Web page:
Prudish about bilateral free-trade agreements just five years ago, Tokyo is now fielding partnership requests from 25 economies and regional blocs.
But there is no denying an element of haphazardness in the way it is selecting some of the candidates.
Earlier this week, Tokyo agreed to launch a joint study on economic cooperation with Switzerland that includes a possible FTA.
“We’re looking to Switzerland because, well, it’s in Europe,” a Foreign Ministry official who requested anonymity said when asked why the Alpine country was a potential partner. An agreement with Switzerland would offend no major lobby group, making it “low-risk, low-return,” he explained.
His statement is one indication why Japan appears to be failing to effectively introduce a cohesive strategy in its FTA talks, according to Hajime Yamazaki, research fellow at Rakuten Securities Economic Research Institute.
“The FTAs with large economic benefits (for Japan) are also the most politically challenging and most likely to stall,” he said.
By following the path of least resistance, Japan could end up with numerous watered-down FTAs that look good on paper, but are “neither harm nor cure” for the Japanese economy, Yamazaki said.
Economic partnership agreements have become more palatable to Tokyo, which fears being the odd man out at a time when 150 such partnerships were reported to the World Trade Organization in 2004, up from 31 in 1990.
According to officials at the trade and Foreign ministries, such agreements would give Japan better access to economic blocs emerging in Europe, North America, Southeast Asia and South America, enhance its presence in Asia, and simultaneously trigger domestic reforms by exposing protected industries to global competition.
But that plan is starting to look fuzzy.
Strong resistance at home — ranging from farmers and steelmakers to leather craftsmen — is stalling negotiations with key countries, including South Korea, which was Japan’s third-largest trading partner in fiscal 2004, with some 7.2 trillion yen in imports and exports.
The government hopes to conclude a Japan-South Korea FTA by year’s end, but officials tasked with the negotiations say the deadline is “impractical.”
Stiff opposition is also keeping negotiations from taking off with other countries, including Australia, Japan’s fourth-largest source of imports and a valuable supplier of oil, coal, iron ore and natural gas.
Two years of coaxing by Canberra have done little to overcome objections from Japanese farmers about opening the nation’s doors to more beef, rice and dairy products from Down Under. And in talks with Australian Prime Minister John Howard on Wednesday, Prime Minister Junichiro Koizumi did not commit Japan to an FTA, but to two years of talks on discussing the feasibility of such a pact.
“Japan is sacrificing a good relationship with Australia for the sake of protecting farmers’ vested interests,” said Shujiro Urata, a professor of sociology at Waseda University.
Tokyo has two FTAs in place: one with Singapore, which went into effect in November 2002, and another with Mexico, in effect since April 1. It reached a basic agreement with the Philippines in November and hopes to do the same with Malaysia and Thailand within the next few months.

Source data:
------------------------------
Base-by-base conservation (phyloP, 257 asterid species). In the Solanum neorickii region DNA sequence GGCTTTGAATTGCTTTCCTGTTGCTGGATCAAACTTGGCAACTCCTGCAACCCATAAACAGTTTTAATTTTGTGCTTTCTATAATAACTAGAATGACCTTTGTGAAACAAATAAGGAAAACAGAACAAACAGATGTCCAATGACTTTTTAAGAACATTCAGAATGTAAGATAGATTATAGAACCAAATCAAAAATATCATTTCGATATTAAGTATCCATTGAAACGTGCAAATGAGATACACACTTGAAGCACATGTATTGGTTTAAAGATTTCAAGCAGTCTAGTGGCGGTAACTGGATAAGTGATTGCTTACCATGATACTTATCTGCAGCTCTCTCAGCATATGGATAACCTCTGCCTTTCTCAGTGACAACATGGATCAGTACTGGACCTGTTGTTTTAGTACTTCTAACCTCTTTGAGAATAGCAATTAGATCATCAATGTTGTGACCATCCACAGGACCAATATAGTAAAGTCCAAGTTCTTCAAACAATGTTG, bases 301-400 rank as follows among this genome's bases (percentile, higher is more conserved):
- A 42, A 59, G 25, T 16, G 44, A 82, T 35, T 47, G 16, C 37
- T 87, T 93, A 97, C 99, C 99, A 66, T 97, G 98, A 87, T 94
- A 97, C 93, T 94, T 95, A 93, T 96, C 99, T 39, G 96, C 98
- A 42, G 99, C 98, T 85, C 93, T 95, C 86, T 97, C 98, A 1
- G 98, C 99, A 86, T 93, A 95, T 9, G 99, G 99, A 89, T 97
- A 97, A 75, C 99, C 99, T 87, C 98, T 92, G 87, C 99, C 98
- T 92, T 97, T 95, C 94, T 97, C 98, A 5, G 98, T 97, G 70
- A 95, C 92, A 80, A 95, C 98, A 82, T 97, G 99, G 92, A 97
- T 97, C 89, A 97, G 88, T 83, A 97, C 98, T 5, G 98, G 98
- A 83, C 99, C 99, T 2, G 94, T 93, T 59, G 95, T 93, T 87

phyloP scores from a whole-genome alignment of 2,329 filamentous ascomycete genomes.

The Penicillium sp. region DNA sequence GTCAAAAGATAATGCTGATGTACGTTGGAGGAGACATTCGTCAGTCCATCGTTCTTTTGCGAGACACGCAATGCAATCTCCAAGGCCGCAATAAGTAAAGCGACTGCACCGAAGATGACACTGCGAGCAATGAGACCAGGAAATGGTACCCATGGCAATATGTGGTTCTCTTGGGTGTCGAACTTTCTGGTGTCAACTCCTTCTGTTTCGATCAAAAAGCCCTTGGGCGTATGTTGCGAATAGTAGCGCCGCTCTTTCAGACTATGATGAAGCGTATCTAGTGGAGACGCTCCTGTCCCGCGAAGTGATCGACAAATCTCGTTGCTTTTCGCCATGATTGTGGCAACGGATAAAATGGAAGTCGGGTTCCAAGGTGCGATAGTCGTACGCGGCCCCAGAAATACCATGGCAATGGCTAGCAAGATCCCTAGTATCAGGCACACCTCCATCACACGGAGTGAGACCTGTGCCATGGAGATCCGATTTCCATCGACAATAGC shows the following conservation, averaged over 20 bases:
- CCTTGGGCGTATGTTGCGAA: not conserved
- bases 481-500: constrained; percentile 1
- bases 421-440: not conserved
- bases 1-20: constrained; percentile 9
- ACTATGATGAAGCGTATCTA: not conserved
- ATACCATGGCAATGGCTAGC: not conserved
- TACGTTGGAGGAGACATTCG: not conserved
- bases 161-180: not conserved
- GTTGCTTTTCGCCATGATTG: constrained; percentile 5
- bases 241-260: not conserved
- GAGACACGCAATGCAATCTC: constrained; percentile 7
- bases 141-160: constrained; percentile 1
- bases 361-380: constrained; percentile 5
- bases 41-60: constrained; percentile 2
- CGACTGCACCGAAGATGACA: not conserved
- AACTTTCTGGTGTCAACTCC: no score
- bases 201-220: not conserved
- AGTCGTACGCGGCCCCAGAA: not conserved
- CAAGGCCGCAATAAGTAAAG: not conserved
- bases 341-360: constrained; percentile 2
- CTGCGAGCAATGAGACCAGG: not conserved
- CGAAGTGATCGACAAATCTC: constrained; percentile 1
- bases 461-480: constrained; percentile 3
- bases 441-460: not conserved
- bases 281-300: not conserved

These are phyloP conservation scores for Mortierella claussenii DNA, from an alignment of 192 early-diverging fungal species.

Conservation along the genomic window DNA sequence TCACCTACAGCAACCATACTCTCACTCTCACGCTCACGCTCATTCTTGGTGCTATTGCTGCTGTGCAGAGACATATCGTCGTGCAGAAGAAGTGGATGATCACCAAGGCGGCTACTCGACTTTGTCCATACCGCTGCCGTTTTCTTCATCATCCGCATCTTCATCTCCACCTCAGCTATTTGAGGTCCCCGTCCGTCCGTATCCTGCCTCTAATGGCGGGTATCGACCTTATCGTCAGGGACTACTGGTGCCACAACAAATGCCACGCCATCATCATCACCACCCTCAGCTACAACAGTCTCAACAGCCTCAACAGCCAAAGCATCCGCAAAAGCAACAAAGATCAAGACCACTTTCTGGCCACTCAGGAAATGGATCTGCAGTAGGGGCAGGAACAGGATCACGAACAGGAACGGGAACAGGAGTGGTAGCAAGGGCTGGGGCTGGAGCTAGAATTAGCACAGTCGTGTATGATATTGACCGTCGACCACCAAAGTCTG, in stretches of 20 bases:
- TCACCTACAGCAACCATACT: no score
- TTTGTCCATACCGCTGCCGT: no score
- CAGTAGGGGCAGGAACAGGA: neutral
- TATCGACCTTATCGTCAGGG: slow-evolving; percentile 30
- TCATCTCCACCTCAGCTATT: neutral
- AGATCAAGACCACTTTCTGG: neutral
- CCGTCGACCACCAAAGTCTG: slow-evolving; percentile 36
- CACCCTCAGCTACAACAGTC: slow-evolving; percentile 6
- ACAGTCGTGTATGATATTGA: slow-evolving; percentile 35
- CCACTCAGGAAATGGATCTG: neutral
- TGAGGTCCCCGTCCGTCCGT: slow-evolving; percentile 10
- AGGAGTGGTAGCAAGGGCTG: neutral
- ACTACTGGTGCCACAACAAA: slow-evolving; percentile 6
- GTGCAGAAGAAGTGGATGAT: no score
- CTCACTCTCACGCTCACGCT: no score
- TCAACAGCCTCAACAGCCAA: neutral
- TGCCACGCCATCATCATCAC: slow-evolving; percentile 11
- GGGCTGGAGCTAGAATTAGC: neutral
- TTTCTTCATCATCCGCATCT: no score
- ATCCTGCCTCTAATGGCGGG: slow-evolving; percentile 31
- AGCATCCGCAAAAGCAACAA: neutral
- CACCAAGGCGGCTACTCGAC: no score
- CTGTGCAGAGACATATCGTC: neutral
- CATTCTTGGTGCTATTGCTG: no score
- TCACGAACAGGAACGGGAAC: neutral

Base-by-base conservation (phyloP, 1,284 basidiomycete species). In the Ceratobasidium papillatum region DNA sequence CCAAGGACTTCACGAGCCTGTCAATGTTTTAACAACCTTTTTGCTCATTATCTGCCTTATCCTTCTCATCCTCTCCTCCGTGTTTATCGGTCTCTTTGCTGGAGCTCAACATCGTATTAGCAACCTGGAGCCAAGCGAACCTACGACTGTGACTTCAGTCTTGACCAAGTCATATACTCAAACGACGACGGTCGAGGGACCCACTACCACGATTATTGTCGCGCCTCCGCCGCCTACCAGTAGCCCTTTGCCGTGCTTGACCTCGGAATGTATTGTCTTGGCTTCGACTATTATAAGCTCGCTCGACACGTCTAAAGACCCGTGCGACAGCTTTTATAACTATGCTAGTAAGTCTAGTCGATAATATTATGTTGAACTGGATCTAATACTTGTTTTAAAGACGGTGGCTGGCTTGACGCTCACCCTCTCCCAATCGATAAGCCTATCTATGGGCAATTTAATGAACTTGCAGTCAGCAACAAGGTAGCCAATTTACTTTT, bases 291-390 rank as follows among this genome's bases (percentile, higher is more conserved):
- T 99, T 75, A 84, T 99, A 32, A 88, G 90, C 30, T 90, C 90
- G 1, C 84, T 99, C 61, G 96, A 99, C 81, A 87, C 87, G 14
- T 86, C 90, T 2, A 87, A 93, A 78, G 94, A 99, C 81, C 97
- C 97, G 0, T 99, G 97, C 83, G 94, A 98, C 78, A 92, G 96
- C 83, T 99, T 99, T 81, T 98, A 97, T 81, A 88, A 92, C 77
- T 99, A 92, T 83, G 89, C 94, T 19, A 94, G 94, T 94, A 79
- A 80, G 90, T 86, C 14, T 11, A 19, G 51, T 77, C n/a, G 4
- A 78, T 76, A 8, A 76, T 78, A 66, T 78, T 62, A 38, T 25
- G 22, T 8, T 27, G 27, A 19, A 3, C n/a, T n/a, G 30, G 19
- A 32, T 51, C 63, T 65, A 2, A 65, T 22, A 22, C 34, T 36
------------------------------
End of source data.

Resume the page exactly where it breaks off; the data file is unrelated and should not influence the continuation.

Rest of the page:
Meanwhile, China, which has agreed to launch FTA talks with Australia, is increasingly becoming a factor to be reckoned with in Tokyo’s FTA negotiations.
Foreign Ministry officials say Beijing places great importance on FTAs as a means of gaining greater political clout within Asia. China’s political structure also enables it to make key decisions quickly.
“It takes time for Japanese officials to make decisions,” a high-ranking Foreign Ministry official said.
The “China card” is now being flaunted by opposing negotiators. Representatives of the 10-member Association of Southeast Asian Nations tell Japan during FTA talks that Beijing is more eager for an FTA with ASEAN, he said.
One entity should be given ultimate decision-making power to speed up talks, override objections from individual ministries and coordinate trade agreements with domestic reforms, trade officials and business groups agree.
At the same time, however, one trade official said he would not want that body to be the Foreign or agriculture ministry.
Motoshige Ito, economics professor at the University of Tokyo, agrees with the need for Japan to link FTAs with domestic reforms.
Reforms are necessary to make overly protected sectors like agriculture more internationally competitive, he said.
Some Japanese farmers and fishermen have been successful in exporting high-price, high-quality produce, but they are still exceptions.
Glacially slow deregulation, heavy subsidization and a ban on private firms owning farmland leave few incentives for innovative or productive farming, Ito said.
Last month, the Agriculture, Forestry and Fisheries Ministry announced plans to consolidate small farms into groups of 30, doubling the number of incorporated farms from the current 10,000, and encouraging more large-scale farming by 2015. But the ban on private firms’ ownership of farmland remains.
“Farm reforms are taking place,” said one high-ranking Ministry of Economy, Trade and Industry official who participates in FTA negotiations. “But other countries are reforming faster, and Japan is falling behind.”
Coordination is also needed if Japan is to use bilateral FTAs to complement a more comprehensive trade pact under the auspices of the WTO. The 148-member body hopes to conclude negotiations on a new global trade agreement by the end of 2006.
“Japan has a vague strategy (of how it should utilize FTAs), but it’s shabby when it comes to the nitty-gritty details,” Waseda University’s Urata said.
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